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What are your thoughts on the prong collar?

  1. #1
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    What are your thoughts on the prong collar?


    Some believe that used correctly the prong collar is a great training device to control our dogs on a leash without any negative impact. However I have many concerns around using a prong collar for this purpose. First, a dog’s neck contains a trachea, esophagus, thyroid gland, lymph nodes, jugular veins, muscle and spinal column. This physiology is like our own and if damaged can cause a multitude of mild to severe health and behaviour issues. Neck injuries can be caused by blows to the neck and a collar is directly connected to the neck, so when the collar is jerked or if a dog pulls on the collar suddenly, this can absolutely cause a neck injury. If a simple collar can create a neck injury, how severe an injury might metal prongs directed toward your dog’s neck cause?

  2. #2
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    a properly trained dog will walk beside you with no need for a prong collar.
    he is your friend and protector, he will love you unconditionally, you owe it to him to be worthy of such devotion

  3. #3
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    I'd never use a prong collar on my dog's neck, it's obvious the injuries and discomfort it can cause. There are gentle leader type harness leashes that control the dog pulling and jumping if that's needed. Just some time with positive training can show any dog how to walk on a leash with manners.

  4. #4
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    Dangers of the prong collar. I've seen these collars on some dogs like Dobermans that are fit too tightly to begin with and the dog obviously has no need for this overkill technique of control. http://www.vetstreet.com/our-pet-experts/why-this-veterinarian-hates-prong-aka-pinch-collars

    As the title clearly states, I detest these devices. Here’s why:


    1. They’re inhumane. Despite what your trainer or pet store employee may say, driving metal prongs into your dog’s neck hurts. That’s exactly why they so expediently stop a dog from straining at the leash, for example. Although eliciting pain may provide a quick fix, the effects are often short-lived.

    2. They’re no substitute for a positive training style.
    Too many pet owners employ this tool as a substitute for a more positive type of training. Inflicting pain is an expedient, inexpensive approach, but it's often less effective than the basic obedience training that too few dog owners are willing to undertake.

    3. Few seem to know how to use them properly. Why are 90 percent of dog owners not trained to use the collars correctly? I see most people apply constant pressure when a dog lunges or pulls. A sharp tug, as with a standard choke chain, is what’s required.


    4. They’re unsafe when misused. While regular choke collars can sometimes prove even more of a health risk when used inappropriately (compared to prong collars, the force of correction is over a smaller surface area with choke collars, which can place more pressure on the neck), misuse of prong collars through continual pressure or frequent pinching can lead to bruises and neck and even eye damage.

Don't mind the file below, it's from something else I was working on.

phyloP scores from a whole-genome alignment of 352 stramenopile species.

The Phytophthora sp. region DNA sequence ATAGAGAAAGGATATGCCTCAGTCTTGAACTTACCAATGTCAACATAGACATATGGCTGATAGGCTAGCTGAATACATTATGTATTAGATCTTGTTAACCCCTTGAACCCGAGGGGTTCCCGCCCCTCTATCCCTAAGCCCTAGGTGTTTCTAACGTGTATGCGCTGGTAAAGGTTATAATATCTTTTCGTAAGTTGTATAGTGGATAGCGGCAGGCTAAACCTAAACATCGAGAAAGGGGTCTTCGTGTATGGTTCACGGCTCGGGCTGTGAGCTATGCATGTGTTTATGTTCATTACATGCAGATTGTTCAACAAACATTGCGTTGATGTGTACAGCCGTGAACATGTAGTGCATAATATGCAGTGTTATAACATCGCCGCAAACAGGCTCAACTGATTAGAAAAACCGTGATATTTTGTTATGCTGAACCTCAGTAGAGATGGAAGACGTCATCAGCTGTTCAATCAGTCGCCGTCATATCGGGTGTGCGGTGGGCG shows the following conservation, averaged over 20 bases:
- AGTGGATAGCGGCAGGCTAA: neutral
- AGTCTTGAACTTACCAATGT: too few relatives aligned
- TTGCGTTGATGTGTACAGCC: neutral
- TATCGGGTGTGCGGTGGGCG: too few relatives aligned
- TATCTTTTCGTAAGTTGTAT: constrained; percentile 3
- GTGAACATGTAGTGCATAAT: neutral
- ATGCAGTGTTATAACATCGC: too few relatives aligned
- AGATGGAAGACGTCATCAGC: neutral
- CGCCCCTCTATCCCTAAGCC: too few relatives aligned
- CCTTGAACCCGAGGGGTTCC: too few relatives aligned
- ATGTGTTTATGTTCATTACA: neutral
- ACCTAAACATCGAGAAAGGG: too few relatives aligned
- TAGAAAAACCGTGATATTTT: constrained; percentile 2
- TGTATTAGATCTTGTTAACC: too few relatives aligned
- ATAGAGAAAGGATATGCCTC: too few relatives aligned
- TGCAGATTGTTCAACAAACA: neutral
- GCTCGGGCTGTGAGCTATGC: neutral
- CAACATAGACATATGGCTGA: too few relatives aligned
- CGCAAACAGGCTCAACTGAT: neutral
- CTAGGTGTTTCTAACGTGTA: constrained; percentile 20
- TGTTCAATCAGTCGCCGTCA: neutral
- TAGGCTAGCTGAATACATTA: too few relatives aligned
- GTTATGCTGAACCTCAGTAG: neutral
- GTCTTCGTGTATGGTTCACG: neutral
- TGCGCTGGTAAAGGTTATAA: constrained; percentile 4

5. Some owners leave them on at all times. This is an especially uncalled-for breed of misuse. I can usually spot this particular sin when I see tags attached. All I can offer in these owners' defense is that at least they’re using tags!


    6. There are better options. It’s not just about basic obedience training and teaching dogs to mind their manners in public — it’s that better options exist to manage on-leash misbehavior. Front-clip harnesses and head halters, for example, are safer, more humane alternatives that will typically suffice for unruly dogs.


    7. Their use encourages more of the same among other dog owners. If it’s what everyone else uses, it must be OK, right? Indeed, the popularity of prong collars perpetuates the misperception that “big, strong dogs require big, strong tools.”


    If owners resolutely defend their use of a prong collar because getting dragged down the block is a very real risk (when a dog bolts after a cat, for example), I’d urge them to rethink their choice of dogs the next time around. Big, strong dogs are awesome, but they’re not for everyone.


    In short, I absolutely loathe these collars. There's just no reason why the average pet owner should use them, especially when so many better alternatives exist.

  5. #5
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    Yes. I feel the same way.

  6. #6
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    By the way Sylvie, welcome to the forum! That's a cute dog in your avatar, is he yours, what breed?

  7. #7
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    Thanks Alpha1. Yes, this is one of my dogs. Her name is Mollie and she is 'I think' Wheaten Terrier.

  8. #8
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    She looks sweet, we see many Soft-Coated Wheatens at the park, people mistake my dog for one because he has similar coloring.

  9. #9
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    If prong collars are so harmless I would love to see the jerk that came up with the collar wear it all day and be walked around like a dog !

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